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Pharmaceutical glass: IGR

Type II-glass for the pharmaceutical industry

Dirk Diederich* and Marina Puhrer** discuss the boom in demand for pharmaceutical glass as a result of Covid and how this has led to a need for cost-effective soda-lime glass with high hydrolytical resistance.

Glass as a packaging material is the first choice due to its special properties. It is chemical inert, can be thermally treated without any problems and protects the medium stored inside from contamination.

In general, glass containers are divided into type I, type II, and type III due to alkali release and, thus, hydrolytic resistance. Since medicines and vaccines are usually stored in type I, the international COVID19-pandemic has led to a substantial demand for type I glass vials. This has also increased the need for alternative and more cost-effective soda-lime glasses with high hydrolytical resistance in the pharmaceutical industry.

This type II-glass is created using a socalled inner coating, which decreases the migration at the glass surface towards alkaline, acidic, and aqueous solutions. Therefore, these type II-glasses are the best choice for most parentals.

Common corrosion tests of inner glass surfaces are carried out using water as medium and evaluated regarding the leaching of alkalines.

It is particularly interesting for the pharmaceutical industry to learn how the media attacks the glasses they are stored in.

� Fig 1. Type III-bottles with corrosion visualized via methyl blue.

� Fig 2. SEM-image of the damaged surface of a type II-bottle. � Fig 3. Silicon-flakes in a SEM-image in a filter of a type II-bottle.

� Fig 4. Type II-bottles treated with distinct media with corrosion visualised by methyl blue. � Fig 5. Microscopic image of a type II-bottles treated with citrate and coloured with methyl blue.

Using alternative test media allows to test the homogeneity of the coatings of type II bottles and to prove whether the bottles belong to type II or type III.

For this, different test media are used to prove the delamination of inner surfaces according to USP 1660. This allows among other things to evaluate the ablation rate at inner surfaces via silicon analysis in the range of ppm using ICP-OES. The aggressive effect of media can also be visualised by the use of methyl blue, which adheres to corroded surfaces (Fig. 1).

Even the USP 1660 itself states that the media described there are too aggressive for delamination analysis and attack the glass signifi cantly more than the fi lling material.

Therefore, the IGR has developed a more practicable solution to carry out the USP 1660 in a lab, using further standards as DIN ISO 695 and ISO 7086 as well as various analyses of type II- and type III-bottles.

The fi rst tests were carried out by using demineralized water, a potassium chloride solution and a mixed solution of potassium chloride and citrate, whereby the applied solutions were brought into an alcaline pH range by addition of potassium hydroxide.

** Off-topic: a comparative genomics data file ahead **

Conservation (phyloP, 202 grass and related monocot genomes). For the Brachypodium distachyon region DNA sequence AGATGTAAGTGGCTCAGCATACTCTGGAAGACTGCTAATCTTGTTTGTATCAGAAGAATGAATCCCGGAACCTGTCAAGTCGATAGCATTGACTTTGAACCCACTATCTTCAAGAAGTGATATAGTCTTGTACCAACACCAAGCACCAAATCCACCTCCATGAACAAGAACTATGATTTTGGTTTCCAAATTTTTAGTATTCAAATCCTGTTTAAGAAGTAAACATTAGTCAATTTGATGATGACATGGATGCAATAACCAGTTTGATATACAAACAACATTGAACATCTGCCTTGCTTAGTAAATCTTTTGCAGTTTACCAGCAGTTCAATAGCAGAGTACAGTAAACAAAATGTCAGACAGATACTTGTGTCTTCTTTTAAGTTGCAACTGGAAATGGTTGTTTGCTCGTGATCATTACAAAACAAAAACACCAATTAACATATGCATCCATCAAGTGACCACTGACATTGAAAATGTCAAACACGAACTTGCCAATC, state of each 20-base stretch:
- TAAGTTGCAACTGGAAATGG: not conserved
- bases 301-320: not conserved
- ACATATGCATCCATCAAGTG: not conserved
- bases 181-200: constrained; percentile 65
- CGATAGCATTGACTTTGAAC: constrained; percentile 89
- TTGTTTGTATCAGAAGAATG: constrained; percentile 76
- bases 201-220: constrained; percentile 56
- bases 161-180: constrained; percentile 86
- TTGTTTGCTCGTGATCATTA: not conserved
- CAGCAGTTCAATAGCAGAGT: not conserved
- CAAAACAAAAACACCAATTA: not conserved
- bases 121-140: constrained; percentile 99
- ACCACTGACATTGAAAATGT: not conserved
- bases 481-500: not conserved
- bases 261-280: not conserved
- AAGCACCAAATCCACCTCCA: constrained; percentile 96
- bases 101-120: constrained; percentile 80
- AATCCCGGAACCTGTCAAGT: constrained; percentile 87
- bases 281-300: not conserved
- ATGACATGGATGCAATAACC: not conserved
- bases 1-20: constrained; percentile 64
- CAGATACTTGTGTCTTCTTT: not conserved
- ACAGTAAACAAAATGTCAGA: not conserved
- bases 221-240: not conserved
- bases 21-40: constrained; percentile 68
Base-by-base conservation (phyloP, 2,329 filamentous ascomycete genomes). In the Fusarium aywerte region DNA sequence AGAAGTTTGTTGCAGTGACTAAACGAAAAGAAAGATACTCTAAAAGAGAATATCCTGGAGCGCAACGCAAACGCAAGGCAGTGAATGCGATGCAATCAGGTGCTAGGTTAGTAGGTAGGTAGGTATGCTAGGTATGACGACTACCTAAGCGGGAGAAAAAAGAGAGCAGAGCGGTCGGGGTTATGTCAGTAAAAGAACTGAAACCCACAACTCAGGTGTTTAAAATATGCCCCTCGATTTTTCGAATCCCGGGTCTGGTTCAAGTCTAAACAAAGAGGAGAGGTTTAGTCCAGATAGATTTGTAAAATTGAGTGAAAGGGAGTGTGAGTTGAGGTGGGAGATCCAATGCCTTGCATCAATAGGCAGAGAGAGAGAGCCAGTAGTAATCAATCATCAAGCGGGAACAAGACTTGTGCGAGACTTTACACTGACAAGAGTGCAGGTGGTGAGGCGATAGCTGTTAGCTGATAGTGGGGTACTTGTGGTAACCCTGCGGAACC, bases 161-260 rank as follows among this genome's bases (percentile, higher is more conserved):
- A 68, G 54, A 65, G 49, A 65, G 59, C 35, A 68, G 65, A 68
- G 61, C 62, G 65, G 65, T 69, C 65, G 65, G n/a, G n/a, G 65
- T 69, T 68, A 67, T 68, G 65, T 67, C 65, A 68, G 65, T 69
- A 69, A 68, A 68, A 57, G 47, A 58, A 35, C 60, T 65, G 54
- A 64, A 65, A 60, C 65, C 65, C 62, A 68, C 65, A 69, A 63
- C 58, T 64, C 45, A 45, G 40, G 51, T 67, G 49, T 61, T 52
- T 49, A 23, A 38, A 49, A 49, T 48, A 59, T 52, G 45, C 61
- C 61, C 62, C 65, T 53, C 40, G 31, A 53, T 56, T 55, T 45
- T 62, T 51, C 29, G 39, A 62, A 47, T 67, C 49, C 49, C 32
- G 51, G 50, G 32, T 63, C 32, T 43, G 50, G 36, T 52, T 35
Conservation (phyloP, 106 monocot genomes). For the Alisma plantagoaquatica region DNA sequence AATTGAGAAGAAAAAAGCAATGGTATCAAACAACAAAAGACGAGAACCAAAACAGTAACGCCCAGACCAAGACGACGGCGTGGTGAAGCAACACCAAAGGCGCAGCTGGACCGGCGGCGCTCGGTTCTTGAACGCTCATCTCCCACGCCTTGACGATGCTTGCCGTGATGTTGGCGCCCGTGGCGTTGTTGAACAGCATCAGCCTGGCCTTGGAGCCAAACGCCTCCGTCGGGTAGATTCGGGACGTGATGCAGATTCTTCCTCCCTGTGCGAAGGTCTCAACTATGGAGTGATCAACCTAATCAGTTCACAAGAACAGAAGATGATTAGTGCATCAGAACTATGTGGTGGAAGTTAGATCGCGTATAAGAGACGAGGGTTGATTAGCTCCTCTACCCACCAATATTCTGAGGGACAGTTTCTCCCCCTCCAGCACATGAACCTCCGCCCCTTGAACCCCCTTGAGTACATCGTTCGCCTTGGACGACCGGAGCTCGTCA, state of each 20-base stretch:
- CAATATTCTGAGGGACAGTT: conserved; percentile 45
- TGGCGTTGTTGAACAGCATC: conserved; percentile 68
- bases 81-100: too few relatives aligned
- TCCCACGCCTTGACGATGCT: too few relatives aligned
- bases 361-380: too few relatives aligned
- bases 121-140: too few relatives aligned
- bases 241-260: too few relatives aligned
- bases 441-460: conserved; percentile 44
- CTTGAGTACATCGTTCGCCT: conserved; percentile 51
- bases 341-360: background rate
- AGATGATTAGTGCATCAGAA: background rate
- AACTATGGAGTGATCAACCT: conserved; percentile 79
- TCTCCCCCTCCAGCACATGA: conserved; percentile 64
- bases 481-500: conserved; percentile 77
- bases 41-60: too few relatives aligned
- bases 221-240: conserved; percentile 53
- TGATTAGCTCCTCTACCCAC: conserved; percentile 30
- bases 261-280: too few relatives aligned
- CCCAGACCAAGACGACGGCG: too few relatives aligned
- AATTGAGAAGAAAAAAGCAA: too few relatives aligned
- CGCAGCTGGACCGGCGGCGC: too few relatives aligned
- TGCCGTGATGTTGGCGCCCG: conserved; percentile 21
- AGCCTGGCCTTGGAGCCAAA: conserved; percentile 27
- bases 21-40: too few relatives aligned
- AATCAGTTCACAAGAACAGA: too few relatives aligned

The used bottles were treated in the autoclave according to DIN ISO 4802, then fi ltered and the solutions were analysed using ICP-OES. The fi ltration is done to detect silicon fl akes, which might come out of the bottles during analysis.

Signifi cant damages at the glass surface as well as silicon-fl akes in the mixed solution of potassium chloride and citrate were detected using SEM-EDX (Figs 2 and 3). The bottles, which were fi lled with demineralised water and potassium chloride, showed much less damaged surfaces, which was supported visually due to the methyl blue (Fig. 4). The corrosion could also be verifi ed microscopically in the coloured bottles (Fig. 5).

This shows, that the used media massively infl uence the results of the analysis depending on their aggressivity and concentration. The pH-value of the used test media also has a massive infl uence on the test results, so vary the analytical results noticeably, when the pH-value is set incorrectly.

However, the most stable results were obtained when the samples, which were fi lled with the most aggressive test medium, were not treated in the autoclave as described above in accordance with DIN ISO 4802, but stored warm for a defi ned period of time and at a defi ned temperature. In an analysis according to DIN ISO 4802, the silicon values can be compared to the sodium values in a ratio of 1:4, when using vessels with a fi lling volume of 10 ml to 100 ml.

In summary, the investigations indicate, that the analyses may not be carried out with the concentrations given in USP 1660.

Additionally, the used media, concentrations, temperatures, and times must be adapted to the bottles to be tested.

Taking into account the glass products, media and analytical conditions, the IGR routinely offers now a practicable solution for the execution of USP 1660 in the lab for the glass producing and glass processing industry. �

*Director, **Team leader Chemical analyses, Institut fü r Glas- und Rohstofftechnologie (IGR), Gottingen, Germany www.igrgmbh.de